Entrepreneurs around the world are addressing the most critical challenges of our time. They are working to end hunger, to improve healthcare, to ensure good quality jobs, to address climate change and so much more. Given the right tools and resources, they can transform entire economies for the better.
Randall Kempner, the Executive Director of the Aspen Network of Development Entrepreneurs (ANDE), introduced ANDE’s State of The Small & Growing Business Sector: 2017 Impact Report with this quote. His words were top-of-mind for me as I traveled to Tarrytown, New York earlier this month to represent FINCA International (“FINCA”) at the ANDE Annual Conference. During the meeting, I met with other organizations supporting development entrepreneurs, exchanged ideas and discussed new and innovative ways that we might work together. I was also invited to speak on a panel that explored the role of international nonprofits, like FINCA, in supporting small and growing businesses (SGBs) that are solving critical development challenges.
Of course, FINCA has long recognized that entrepreneurship is critical to driving economic growth. For over three decades, our microfinance work has enabled entrepreneurs in developing economies to access capital to help them grow their businesses. Our BrightLife program in Uganda is bringing entrepreneurial solutions to clean energy and financial inclusion for off-grid, underbanked families. And now, through FINCA Ventures and FINCA Forward, we are supporting social entrepreneurs tackling challenges in access to basic services and financial technology, respectively, for the bottom of the pyramid.
Industry Collaboration to Help Social Enterprises Scale
FINCA Ventures was the focus of my contribution to the panel discussion. Joining me were folks from FHI 360 and Pact International, both international development organizations. Together, we talked about ways that our teams and likeminded organizations can partner together to support innovations in development. Our collective interest centered around finding creative ways to improve access to basic service products in sectors like energy, water and sanitation and education. FHI 360 is a fellow investor in Sanivation, and Pact is a partner and co-investor in Amped Innovation. My fellow panelists and I hope that our organizations’ shared footprint and partnership can help social enterprises, such as Sanivation and Amped Innovation, to magnify their impact in helping to improve the quality of life for our customer base.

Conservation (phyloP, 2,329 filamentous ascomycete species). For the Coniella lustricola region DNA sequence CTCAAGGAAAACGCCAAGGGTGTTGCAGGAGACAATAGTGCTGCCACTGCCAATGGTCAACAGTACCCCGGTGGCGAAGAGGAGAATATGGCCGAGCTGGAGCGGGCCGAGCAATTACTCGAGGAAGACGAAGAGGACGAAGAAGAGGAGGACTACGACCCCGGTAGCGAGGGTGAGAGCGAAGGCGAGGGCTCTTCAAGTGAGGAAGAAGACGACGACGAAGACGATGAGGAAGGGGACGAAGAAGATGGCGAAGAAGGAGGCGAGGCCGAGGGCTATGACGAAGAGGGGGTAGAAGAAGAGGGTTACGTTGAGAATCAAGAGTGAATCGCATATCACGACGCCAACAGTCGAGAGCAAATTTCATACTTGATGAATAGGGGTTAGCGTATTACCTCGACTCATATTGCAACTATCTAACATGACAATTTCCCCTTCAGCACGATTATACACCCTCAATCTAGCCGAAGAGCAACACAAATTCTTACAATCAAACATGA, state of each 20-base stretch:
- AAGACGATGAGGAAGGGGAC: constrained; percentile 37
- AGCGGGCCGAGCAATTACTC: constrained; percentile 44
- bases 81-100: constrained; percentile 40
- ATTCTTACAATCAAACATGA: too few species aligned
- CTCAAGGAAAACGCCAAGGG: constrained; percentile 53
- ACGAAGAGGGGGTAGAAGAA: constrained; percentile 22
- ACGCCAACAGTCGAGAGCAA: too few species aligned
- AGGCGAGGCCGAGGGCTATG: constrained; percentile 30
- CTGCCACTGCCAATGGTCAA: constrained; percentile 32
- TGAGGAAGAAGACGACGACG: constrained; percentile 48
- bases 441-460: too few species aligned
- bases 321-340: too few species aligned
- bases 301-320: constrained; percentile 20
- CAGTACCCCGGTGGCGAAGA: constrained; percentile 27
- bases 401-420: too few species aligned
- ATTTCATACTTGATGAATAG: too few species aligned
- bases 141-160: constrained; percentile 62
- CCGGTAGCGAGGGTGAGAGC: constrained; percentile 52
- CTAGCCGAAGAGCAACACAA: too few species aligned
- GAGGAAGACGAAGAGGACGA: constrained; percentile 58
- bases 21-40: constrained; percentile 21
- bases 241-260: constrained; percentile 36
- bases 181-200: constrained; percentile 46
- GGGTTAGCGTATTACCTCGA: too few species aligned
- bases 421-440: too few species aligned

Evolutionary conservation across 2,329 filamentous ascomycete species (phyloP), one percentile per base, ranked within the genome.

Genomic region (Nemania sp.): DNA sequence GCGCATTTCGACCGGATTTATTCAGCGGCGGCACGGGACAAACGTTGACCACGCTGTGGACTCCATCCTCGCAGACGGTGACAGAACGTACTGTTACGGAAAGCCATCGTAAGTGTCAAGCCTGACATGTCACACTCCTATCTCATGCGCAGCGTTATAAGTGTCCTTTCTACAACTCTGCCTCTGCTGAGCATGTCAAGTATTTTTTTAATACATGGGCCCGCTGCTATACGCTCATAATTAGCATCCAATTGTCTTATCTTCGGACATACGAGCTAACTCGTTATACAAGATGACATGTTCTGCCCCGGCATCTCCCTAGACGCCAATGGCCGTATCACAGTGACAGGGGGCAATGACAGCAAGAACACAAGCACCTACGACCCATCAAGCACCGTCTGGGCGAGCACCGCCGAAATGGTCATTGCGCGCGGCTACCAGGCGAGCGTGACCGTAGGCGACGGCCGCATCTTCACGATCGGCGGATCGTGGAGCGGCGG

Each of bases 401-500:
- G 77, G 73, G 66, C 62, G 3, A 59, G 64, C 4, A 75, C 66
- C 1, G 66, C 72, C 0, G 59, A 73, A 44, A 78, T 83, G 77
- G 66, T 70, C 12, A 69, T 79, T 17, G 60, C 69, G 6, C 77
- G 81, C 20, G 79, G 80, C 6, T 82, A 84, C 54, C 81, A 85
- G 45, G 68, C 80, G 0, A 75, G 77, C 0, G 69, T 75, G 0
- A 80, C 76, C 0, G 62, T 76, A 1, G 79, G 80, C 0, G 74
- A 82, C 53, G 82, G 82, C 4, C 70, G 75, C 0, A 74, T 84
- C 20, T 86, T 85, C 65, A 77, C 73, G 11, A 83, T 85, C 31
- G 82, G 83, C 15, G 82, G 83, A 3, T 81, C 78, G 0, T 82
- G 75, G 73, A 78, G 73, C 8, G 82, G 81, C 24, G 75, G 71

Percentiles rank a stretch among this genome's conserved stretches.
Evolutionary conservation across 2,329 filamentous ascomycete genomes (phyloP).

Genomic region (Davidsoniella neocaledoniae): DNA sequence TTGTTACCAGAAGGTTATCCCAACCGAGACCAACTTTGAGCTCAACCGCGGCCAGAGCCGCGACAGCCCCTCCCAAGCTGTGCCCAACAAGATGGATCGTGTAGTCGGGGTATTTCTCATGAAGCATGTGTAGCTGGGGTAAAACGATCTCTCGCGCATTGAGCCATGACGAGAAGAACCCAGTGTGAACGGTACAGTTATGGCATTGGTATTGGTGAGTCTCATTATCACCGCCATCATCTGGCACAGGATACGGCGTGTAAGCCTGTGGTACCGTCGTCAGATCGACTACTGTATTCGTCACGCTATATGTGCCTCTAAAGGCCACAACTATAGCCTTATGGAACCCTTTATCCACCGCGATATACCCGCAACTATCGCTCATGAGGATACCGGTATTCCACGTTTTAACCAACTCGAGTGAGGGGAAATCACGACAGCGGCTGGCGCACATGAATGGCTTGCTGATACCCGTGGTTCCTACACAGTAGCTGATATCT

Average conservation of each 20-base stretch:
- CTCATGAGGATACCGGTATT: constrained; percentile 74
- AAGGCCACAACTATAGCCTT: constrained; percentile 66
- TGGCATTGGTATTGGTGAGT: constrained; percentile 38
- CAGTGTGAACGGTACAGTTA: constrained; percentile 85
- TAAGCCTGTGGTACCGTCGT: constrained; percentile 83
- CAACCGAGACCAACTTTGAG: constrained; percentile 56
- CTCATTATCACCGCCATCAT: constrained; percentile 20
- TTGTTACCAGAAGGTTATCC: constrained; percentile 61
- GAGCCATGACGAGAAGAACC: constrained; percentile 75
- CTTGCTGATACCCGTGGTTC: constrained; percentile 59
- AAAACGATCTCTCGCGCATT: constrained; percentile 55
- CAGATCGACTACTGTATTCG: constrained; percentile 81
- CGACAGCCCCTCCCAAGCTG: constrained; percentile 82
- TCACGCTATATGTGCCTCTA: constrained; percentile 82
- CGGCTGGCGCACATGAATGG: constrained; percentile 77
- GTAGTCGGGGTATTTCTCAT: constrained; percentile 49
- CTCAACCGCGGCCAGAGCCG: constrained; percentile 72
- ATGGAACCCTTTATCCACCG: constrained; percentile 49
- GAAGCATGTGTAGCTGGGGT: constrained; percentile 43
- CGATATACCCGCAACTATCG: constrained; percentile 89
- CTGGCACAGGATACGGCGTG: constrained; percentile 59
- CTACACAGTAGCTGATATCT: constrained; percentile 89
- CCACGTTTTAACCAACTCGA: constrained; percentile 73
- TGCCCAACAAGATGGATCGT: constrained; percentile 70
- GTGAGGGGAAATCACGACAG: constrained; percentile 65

In a different conference session, Max Cuvillier of GSMA noted that mobile operators have the scale that early-stage social enterprises lack. However, he added that start-ups have the innovation that mobile operators need. In other words, social entrepreneurs are needed to enact breakthrough solutions, but they need support to achieve scale for widespread social impact. This is similar to FINCA’s approach: We partner with entrepreneurs who are solving development challenges to help them scale and, in doing so, improve the resiliency of FINCA’s global customers and their families.
Women’s Empowerment Continues to be a Focus
Beyond these themes of collaboration and scaling innovation, the conference had a recurring focus on women. Despite clear evidence that shows supporting women entrepreneurs makes good business sense and creates outsized social impact, women continue to be disproportionately excluded from economic opportunities. USAID’s Autumn Gorman spoke about investing in women, pointing out that female-led SGBs grow revenues 1.5x faster and create jobs 2x faster than their male counterparts. Yet, women-led ventures struggle to raise capital for their businesses. Thankfully, it seems that people are finally beginning to listen. In 2017, nearly 15 percent of investors surveyed by ANDE stated a commitment to supporting female entrepreneurs. Historically, this number hovered around 5 percent. Women’s empowerment has always been a core pillar of FINCA’s mission. We are proud that, of the six companies supported by FINCA Ventures, five have a woman as a co-founder.
How we help our fellow citizens flourish, especially those most likely to be excluded, is a tremendous call to action. Those of us who gathered in Tarrytown were united in a shared belief that entrepreneurship is a critical engine for development. At FINCA, all our work—from microfinance to social enterprise—is rooted in the confidence that supporting entrepreneurs will help solve the most critical challenges of our time.